You read right: My dad and I, completely untrained in the nursing arts, were expected to take care of her. Insurance paid for about four sessions of "physical therapy"—not that the therapists weren’t great; my mom's problems just far outweighed the usual range of at-home healthcare needs—and that was it. We were on our own.

The accident had shattered her ribcage, and for the first month or so she was completely bedridden while her bones healed. When it wasn't the MS that was making life difficult for her, it was her diabetes, her actual physical injuries, or some unfortunate maelstrom of all three. Meals had to be prepared; medications retrieved and administered. Paperwork signed and delivered. Adult diapers procured at 4 in the morning.

No matter how loving the family—and we weren’t exactly the Brady Bunch—tensions will eventually boil over. You will do everything you can to help them, but you will, at some point in time, fail. You will panic when your loved one has a blood sugar episode and you don’t know if it’s a high or low, nor do you know how to operate the glucose meter so you can find out, and you will call everyone you know in the hopes that someone within ten minutes of the house can help. You will lose your patience when they, bedridden, ask you to find them the remote, and you walk into the room to see it sitting just an inch from their right hand. You will gently berate them when they insist on getting their dinner out of the fridge and end up falling, and then you will sit on the floor with them and cry because you can’t pick them up and your dad won’t be home from work for another hour. You will end up screaming at them about how tired you are of being stuck indoors, tending to their every need. You'll stay home and sulk because you are just too exhausted to go out on a Friday night. You will spend every waking moment with them or worrying about them. You will love the person, but you will lose some of yourself in the process—you have to. And it’s only natural to grieve for loss.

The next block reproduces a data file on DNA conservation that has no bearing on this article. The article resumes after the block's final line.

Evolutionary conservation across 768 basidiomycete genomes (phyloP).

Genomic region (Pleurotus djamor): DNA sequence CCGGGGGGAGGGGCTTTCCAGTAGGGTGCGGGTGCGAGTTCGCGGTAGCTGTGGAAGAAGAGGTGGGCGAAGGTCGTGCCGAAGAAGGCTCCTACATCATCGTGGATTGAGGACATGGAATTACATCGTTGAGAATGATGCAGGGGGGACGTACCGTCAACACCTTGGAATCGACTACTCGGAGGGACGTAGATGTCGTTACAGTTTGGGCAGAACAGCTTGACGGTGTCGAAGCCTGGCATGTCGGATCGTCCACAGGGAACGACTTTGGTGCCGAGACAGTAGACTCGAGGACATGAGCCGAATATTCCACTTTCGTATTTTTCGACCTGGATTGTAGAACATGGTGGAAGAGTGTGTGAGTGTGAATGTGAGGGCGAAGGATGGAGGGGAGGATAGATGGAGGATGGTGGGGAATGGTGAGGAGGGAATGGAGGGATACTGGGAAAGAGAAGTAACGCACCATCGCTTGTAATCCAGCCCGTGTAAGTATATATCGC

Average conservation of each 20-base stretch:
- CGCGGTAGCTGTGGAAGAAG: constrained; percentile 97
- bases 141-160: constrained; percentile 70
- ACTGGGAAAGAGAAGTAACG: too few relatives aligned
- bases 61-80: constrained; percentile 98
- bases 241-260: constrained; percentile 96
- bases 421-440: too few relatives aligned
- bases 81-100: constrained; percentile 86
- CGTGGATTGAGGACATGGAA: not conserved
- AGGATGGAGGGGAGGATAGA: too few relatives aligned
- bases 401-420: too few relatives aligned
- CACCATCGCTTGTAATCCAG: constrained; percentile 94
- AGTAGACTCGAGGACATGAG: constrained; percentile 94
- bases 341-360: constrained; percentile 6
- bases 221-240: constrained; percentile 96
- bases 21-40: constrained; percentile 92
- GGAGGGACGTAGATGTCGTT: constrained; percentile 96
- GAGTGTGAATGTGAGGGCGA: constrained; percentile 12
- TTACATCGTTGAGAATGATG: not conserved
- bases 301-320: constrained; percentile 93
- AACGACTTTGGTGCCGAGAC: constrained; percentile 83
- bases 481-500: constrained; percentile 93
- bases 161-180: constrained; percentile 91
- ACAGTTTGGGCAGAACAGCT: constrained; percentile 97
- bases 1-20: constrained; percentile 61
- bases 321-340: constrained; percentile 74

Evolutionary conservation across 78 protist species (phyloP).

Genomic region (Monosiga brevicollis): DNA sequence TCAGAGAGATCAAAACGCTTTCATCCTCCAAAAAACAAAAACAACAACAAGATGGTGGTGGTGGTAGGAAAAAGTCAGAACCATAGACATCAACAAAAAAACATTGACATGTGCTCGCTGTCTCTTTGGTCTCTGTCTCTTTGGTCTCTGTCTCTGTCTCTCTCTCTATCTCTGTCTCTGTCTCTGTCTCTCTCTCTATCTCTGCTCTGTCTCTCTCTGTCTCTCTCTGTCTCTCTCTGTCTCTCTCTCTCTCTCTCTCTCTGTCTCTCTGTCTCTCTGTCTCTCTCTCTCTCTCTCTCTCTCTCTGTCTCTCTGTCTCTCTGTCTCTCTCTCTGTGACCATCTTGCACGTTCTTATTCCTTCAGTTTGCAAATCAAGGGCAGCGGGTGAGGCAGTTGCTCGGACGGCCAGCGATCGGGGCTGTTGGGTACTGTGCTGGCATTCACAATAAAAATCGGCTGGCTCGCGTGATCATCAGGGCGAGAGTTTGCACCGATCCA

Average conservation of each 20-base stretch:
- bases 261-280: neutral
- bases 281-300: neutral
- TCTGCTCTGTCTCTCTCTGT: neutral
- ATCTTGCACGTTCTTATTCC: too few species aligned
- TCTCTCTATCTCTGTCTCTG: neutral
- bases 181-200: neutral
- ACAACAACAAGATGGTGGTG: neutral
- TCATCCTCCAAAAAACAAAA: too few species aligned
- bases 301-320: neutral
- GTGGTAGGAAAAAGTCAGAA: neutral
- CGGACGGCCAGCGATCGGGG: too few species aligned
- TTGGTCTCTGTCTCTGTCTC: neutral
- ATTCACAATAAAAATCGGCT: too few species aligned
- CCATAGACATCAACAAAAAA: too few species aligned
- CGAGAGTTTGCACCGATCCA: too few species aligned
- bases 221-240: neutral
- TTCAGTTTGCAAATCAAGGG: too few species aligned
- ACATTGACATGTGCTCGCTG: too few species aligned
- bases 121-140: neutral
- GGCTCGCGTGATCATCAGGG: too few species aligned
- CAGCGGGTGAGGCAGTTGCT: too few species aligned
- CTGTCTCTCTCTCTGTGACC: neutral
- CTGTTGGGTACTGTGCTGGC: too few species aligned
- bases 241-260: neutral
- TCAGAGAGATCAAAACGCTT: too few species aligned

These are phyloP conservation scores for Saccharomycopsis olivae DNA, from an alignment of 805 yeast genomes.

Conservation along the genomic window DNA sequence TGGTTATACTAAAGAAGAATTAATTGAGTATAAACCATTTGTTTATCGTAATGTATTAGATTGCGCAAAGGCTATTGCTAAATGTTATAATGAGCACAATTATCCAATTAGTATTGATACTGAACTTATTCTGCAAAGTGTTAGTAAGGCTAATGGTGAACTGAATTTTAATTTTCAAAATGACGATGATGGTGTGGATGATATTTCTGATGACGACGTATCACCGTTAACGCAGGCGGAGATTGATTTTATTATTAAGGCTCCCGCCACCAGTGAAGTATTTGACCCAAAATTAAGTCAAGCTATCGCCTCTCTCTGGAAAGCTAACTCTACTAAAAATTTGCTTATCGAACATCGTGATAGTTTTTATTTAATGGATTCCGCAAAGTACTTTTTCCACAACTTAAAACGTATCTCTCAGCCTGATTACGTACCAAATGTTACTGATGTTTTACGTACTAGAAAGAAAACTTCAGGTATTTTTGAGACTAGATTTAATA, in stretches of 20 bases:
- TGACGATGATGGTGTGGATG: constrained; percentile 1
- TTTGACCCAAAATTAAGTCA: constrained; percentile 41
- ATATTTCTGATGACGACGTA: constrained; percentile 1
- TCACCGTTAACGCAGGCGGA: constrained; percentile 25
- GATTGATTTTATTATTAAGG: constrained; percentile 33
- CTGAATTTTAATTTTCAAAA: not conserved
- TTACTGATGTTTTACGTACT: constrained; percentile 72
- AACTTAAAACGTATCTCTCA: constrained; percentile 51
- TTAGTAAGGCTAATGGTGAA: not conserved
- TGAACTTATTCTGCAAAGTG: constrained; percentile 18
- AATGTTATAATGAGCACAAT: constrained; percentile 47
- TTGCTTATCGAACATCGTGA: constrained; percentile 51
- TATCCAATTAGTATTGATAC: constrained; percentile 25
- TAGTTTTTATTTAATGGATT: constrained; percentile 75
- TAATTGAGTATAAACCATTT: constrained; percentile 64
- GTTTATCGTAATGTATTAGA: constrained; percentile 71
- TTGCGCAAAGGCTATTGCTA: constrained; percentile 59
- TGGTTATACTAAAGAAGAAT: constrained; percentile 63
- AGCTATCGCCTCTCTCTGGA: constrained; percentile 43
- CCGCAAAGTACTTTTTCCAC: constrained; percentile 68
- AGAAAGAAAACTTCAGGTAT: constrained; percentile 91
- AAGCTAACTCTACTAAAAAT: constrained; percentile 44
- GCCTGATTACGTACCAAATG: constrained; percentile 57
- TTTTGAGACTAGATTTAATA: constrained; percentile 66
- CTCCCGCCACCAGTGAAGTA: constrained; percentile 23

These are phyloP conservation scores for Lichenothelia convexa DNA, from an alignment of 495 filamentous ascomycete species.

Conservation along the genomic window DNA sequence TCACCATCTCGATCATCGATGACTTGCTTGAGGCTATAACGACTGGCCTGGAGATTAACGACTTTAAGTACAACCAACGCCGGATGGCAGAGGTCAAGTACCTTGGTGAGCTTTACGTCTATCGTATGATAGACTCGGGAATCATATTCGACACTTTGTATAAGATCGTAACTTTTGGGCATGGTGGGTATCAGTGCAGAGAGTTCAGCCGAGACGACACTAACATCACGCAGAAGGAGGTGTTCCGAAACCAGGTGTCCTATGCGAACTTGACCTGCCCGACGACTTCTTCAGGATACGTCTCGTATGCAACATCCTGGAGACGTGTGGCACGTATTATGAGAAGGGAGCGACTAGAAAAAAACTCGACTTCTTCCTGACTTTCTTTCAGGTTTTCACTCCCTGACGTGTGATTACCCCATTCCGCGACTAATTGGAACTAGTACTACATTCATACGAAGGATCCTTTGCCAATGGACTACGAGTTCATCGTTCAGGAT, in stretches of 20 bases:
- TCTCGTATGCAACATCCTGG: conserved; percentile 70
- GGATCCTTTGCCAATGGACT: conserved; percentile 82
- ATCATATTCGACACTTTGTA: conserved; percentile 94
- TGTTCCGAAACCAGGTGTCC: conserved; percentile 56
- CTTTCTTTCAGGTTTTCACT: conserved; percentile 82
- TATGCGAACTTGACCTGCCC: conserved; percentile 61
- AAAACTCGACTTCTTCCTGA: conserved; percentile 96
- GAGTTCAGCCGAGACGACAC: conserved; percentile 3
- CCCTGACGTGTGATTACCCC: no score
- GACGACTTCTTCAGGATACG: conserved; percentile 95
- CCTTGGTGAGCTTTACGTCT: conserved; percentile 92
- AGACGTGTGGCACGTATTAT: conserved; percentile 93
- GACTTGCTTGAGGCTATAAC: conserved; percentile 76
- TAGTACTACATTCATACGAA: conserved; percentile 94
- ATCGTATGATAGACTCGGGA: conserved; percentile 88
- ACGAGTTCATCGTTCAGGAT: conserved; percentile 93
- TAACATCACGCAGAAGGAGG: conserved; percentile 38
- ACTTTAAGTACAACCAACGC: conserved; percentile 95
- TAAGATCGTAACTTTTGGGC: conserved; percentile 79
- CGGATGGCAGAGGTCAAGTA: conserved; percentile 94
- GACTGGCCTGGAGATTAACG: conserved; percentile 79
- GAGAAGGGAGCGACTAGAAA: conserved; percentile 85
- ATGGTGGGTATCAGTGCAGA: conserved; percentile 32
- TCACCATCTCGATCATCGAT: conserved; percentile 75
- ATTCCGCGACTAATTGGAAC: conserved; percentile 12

In The Theory of Everything, it’s hard for us to watch and easy for us to criticize because I think deep down, we all know that it wouldn’t take much for us to become the curt, terse, polite-but-surly person Jane is on screen. Statistics say we will all become this person eventually, and yet we just keep ignoring the reality that we will all, unless estranged from our families, have to put our lives on hold to care for an ailing adult. It will ruin you some days. Unless you possess a superhuman amount of resilience and resolve—I can personally guarantee it.

But you know what? That’s OK. I don’t say this to Ghost-of-Christmas-Future you. I say this so that when you, 20 years from now, are sitting in your car at 10 p.m. screaming and crying and smacking your hand on the inside of the door, you know that it’s OK. Remember that the person you’re caring for is human too. They understand when you get mad, and, if they’re not totally heartless, they will forgive. Stephen did.